who were involved, including the cities of Richfield and Minneapolis,"
"This is a project that now balances the needs of the community surrounding
the project with the transportation needs of the region," he said. "It
achieves the direction of the legislature—that we determine if the project could
be undertaken more quickly and with less disruption to motorists, while also
The state legislature ordered a one-year moratorium on reconstruction of the
I-35W/Highway 62 (Crosstown) commons area and for Mn/DOT to contract with a
consultant to conduct the study. The concepts presented today will be refined
based on input from the Crosstown Highway Study Advisory Team and reported to
the Legislature’s Transportation Policy and Finance Committees by Jan. 15, 2002.
For more information visit the Crosstown
Study Web site.
By Kevin Gutknecht and Jeanne Aamodt
||Transit services connect riders with community
Editor’s note: This is one in a series of articles looking back on the department’s
first 25 years—remembering the people, issues and cultural forces that have
shaped the agency and the milestones Mn/DOT has achieved.
Dwight Bonin, a retired
Mn/DOT transit official, looks over a deskful of schedules from transit
services throughout the state. File photo
For increasing numbers of Minnesotans, the day begins with a bus ride.
At about the same time the day’s first NorthStar Commuter Coach bus pulls into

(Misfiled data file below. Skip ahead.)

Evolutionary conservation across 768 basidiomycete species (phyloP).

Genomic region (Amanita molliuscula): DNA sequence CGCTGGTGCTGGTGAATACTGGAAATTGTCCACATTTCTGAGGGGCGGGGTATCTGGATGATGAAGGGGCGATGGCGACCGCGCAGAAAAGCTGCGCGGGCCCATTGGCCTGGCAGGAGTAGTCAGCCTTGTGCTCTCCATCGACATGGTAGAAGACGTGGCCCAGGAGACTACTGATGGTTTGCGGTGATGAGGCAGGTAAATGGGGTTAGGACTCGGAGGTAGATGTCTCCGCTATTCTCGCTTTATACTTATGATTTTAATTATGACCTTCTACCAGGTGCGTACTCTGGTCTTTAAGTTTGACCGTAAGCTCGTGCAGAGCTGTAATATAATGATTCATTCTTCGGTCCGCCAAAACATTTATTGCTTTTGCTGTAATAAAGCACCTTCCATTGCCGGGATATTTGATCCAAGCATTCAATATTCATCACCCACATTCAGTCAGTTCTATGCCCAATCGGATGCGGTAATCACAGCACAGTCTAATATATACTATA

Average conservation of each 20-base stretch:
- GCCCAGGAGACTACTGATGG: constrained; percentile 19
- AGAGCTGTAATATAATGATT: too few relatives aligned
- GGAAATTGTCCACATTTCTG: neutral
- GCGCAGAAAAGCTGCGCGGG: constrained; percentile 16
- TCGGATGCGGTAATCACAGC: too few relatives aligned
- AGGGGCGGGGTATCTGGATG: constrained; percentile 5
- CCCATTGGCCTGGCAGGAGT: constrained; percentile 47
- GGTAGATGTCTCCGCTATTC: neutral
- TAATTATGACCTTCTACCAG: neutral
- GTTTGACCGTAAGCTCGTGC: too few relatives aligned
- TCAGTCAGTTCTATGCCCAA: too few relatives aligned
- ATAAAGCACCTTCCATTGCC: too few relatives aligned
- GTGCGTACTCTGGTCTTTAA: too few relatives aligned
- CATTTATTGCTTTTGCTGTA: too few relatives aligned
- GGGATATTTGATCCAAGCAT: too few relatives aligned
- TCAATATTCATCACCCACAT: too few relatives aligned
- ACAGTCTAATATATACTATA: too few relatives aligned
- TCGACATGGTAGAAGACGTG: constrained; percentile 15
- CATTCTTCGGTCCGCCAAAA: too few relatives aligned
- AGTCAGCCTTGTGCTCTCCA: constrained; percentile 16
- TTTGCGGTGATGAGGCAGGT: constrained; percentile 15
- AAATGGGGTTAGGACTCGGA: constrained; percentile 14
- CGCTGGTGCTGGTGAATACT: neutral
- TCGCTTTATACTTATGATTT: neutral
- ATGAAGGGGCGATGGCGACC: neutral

the Fifth Street Garage in Minneapolis, other transit buses in places such as
Duluth and St. Cloud are heading out on their early morning runs as well. So,
too, are transit buses in smaller cities such as Moorhead, Litchfield and Upsala.
Though they vary in size, scope and ridership, each transit system serves a
common purpose—enabling Minnesotans to get to work, to school, to whatever activity
that enriches their lives or that of their communities.
In the year 2000, 64 of the state’s 87 counties provided countywide transit
services. Nine counties had municipal service only while seven counties lacked
any public transit service.
Service continues to grow. In 2002, transit service will start in the city
of Worthington and in Crow Wing and Nicollet counties.
It wasn’t always so.
In 1990, for example, 21 counties had no public transit service. Thirty-six
counties had countywide service, while 23 counties had municipal service only.
The rapid growth in transit service can be attributed to many sources, chief
among them advocacy made by Mn/DOT’s Office of Transit.
The start of fixed-route
bus service by Metropolitan Area Transit in Moorhead in 1976 drew visits
from state and local officials. Since 1976 the service has grown to include